Image | Jaap Joris
In the 21st century the way of travelling, buying and finding information about our surroundings has changed. Citizens have gone from being passive users to participating actively in their surroundings, using their smartphones as their main tool. The physical networks of the 20th century, such as the electricity grid or the public transport network, have evolved into digital infrastructures. Use of materials and systems such as optical fibre, Wi-Fi and sensors have converted cities into hyper-connected units, living things that over time have become known as smart cities.
The cities, which used to be static, now interact with citizens and visitors, as thanks to new technology, a digital path through all actions undertaken is being laid. This invisible imprint feeds the digital network, which day-in-day-out is storing all of this behavioural data, such as emotional functions: where to eat and sleep, but also places where citizens can shop and spend their free time. Platforms such as Twitter and Facebook and forums or travel websites like TripAdvisor and Minube, are digital tools that reflect the user’s physical activities.
Currently, only citizens are capable of living in an integral manner with the digital experience; Companies, however, function independently from it, therefore not acknowledging the way people act beyond the borders of their business. Each shop, museum and restaurant can extract information based on the digital and physical visits made; however they do not have access to the same citizen that other trades do. How is it possible to contact the user in order to offer them a better and more personalised experience?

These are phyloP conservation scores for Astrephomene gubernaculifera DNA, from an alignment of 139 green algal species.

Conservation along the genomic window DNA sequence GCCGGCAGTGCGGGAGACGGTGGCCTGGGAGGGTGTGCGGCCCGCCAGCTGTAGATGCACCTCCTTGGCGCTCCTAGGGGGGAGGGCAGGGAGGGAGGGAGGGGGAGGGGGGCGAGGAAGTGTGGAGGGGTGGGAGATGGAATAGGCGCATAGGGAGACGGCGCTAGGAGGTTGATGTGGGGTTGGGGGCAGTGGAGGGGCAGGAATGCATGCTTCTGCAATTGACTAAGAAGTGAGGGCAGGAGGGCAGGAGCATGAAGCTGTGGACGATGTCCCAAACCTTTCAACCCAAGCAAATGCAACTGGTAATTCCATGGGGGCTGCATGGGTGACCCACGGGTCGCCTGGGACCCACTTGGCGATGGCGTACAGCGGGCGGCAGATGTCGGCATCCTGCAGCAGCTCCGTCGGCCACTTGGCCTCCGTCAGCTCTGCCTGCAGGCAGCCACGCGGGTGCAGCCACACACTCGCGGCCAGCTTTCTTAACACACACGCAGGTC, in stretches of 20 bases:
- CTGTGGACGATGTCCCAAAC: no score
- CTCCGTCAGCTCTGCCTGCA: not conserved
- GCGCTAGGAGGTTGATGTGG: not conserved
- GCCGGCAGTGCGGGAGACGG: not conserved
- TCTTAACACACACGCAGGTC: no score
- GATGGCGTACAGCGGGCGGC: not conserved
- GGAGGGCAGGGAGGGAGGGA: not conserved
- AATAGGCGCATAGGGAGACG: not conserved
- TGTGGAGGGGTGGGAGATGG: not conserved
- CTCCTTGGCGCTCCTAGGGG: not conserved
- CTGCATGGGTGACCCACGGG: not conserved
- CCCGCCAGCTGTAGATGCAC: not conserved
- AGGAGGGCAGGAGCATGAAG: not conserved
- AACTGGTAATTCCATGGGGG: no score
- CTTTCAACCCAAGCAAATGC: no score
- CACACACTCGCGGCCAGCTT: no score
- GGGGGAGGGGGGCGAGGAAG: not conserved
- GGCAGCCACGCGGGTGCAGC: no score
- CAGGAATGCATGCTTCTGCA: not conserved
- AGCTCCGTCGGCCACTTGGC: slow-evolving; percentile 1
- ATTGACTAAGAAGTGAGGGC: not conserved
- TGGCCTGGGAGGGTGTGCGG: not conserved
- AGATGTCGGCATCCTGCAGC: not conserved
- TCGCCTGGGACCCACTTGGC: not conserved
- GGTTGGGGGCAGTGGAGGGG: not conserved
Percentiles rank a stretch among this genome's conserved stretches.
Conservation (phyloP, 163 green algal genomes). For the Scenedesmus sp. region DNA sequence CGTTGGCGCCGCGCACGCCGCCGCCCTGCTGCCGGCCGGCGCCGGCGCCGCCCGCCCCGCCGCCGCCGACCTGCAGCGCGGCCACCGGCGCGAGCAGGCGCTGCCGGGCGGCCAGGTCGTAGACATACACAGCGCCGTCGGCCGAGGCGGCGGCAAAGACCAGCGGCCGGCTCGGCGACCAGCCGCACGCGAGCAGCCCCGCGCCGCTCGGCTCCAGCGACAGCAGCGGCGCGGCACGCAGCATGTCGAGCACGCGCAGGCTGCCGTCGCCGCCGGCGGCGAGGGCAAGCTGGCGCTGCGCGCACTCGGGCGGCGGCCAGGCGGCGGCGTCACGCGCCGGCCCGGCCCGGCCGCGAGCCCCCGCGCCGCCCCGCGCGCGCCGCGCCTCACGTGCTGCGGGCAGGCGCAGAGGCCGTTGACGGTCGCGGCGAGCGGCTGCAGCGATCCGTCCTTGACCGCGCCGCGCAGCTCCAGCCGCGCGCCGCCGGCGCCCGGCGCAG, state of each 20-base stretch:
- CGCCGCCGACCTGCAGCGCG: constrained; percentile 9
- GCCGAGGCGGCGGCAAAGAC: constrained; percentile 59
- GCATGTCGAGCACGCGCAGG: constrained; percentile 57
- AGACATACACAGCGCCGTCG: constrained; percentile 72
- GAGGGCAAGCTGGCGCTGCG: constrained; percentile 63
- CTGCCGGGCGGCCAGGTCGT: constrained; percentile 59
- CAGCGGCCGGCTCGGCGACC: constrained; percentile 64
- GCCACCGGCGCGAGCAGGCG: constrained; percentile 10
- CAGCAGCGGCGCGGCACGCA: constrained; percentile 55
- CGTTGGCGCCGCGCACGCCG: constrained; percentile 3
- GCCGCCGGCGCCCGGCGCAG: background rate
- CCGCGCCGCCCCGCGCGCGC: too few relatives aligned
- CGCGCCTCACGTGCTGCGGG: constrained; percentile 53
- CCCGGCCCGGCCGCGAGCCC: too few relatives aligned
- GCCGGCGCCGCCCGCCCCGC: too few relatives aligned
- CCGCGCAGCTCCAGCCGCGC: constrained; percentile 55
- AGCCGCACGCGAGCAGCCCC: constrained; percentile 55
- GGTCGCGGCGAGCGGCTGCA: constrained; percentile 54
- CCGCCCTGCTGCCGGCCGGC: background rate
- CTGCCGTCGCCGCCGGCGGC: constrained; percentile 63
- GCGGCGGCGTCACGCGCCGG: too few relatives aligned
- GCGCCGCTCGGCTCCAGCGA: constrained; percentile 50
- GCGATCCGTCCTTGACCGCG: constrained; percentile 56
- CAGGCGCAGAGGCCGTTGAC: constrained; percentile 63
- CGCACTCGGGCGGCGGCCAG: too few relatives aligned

A company’s future in the data
A few years ago, it was companies who were the first to have access to technology, and then it was sold to the user. However, nowadays, it is the user who is the first to arrive at the technology; to overcome this obstacle and offer a better sales experience, it is fundamental that companies adapt themselves to this new situation.
Technology known as Big Data will be the technology that will help companies to advance to the needs of the hyper-connected user. The Big Data goes beyond simple data analysis; it consists of extracting valuable conclusions from the analysis made using algorithms capable of processing hundreds of millions of records from sources that were apparently lost forever. The birth rate vs the weather conditions or the number of takeaway orders vs what was on the television are just some examples to list a few.
In order to obtain accurate analysis and generate better value proposals for the users, on the one hand, it is necessary for companies to establish their objectives before applying the technology; for example identify which data they want to ascertain and what strategy they want to follow to achieve this.
On the other hand, they should stop competing with each other and group themselves into ecosystems. Collaboration between companies from the same ecosystem in order to share, to a greater or lesser degree, the data generated, will lead to a better understanding of the industry or retail, which will ultimately benefit the whole community. New professional profiles such as data scientist, data analyst and data strategist, which will be generated by implementing this technology, will be responsible for assisting corporations throughout the process. More efficiency, more personalised experiences and a better loyalty strategy are some of the challenges that companies will have to assume in the future.
These are some of the conclusions made by Carlos Cuffí, manager of the Mobile World Capital Barcelona’s Smart Living programme, during the “Big Data in the smart destination era” conference, which was held under the framework of Big Data Week, a week of Big Data events that was celebrated in Barcelona in November.